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How To Write A Lot

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On WriteCast, the Walden University Writing Center's writing-focused podcast, we recently shared a “book club” episode in which two of our writing instructors discuss the strategies in Paul J. Silvia’s How to Write a Lot: A Practical Guide to Productive Academic Writing. This is a great book for Walden students who have to write a lot as students at an online university! Today, I’m following up on that episode with some key points from Silvia’s book and some questions so that you can join our conversation. You can access WriteCast episode 65 on our podcast homepage by following this link. 

WriteCast podcast logo: A Casual Conversation for Serious Writers

Make a Writing Schedule
Silvia’s primary recommendation is to schedule your writing time. Look at your schedule, figure out when you can write, and protect that time like you would any other appointment. There’s a romanticized idea that writers write when they are inspired, but Silvia points out that inspiration doesn’t really factor into academic writing. In fact, by showing up for your scheduled writing sessions consistently, you are more likely to feel inspired and less likely to experience “writer’s block.” (Note: I've put this term in quotes because Silvia argues that writer's block doesn't exist. We discuss this in the WriteCast episode, so if you'd like to consider this idea more, check out the episode!)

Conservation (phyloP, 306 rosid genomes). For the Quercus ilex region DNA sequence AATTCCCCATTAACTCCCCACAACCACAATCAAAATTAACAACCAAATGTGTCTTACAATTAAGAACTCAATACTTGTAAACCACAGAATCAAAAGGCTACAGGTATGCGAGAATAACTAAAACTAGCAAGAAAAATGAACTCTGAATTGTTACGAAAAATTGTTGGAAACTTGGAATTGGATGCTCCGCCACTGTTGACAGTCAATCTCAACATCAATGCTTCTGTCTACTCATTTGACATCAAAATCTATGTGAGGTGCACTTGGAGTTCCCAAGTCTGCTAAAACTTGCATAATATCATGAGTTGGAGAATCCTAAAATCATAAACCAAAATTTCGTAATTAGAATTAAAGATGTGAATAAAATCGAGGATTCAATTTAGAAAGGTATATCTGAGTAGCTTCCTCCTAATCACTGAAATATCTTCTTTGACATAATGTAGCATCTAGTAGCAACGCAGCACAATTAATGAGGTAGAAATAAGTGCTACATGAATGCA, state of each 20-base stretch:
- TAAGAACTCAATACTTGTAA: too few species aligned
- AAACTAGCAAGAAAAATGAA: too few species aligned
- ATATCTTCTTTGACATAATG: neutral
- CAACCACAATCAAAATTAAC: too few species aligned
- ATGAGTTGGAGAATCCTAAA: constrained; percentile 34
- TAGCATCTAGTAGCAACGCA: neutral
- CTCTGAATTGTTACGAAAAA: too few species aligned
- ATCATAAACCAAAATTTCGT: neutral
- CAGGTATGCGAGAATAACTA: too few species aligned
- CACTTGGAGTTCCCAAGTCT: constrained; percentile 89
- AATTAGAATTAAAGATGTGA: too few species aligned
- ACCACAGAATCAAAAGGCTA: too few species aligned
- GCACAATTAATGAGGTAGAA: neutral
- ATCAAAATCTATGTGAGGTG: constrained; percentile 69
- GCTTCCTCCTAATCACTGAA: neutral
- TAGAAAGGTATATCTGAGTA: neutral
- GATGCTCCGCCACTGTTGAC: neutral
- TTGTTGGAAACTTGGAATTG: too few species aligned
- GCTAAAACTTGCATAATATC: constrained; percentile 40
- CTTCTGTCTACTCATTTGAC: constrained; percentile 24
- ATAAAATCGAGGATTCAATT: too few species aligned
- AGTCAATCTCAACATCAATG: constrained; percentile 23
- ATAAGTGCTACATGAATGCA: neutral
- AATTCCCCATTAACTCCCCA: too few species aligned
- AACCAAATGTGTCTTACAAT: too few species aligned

I find that I am best able to keep my commitment to my writing time when I schedule it for first thing in the morning. Then, it’s less likely to be interrupted by emergencies, and I won’t be tempted to schedule a doctor’s appointment when I should be writing.

When do you like to schedule your writing time, and how do you protect it?

Shift What “Counts” as Writing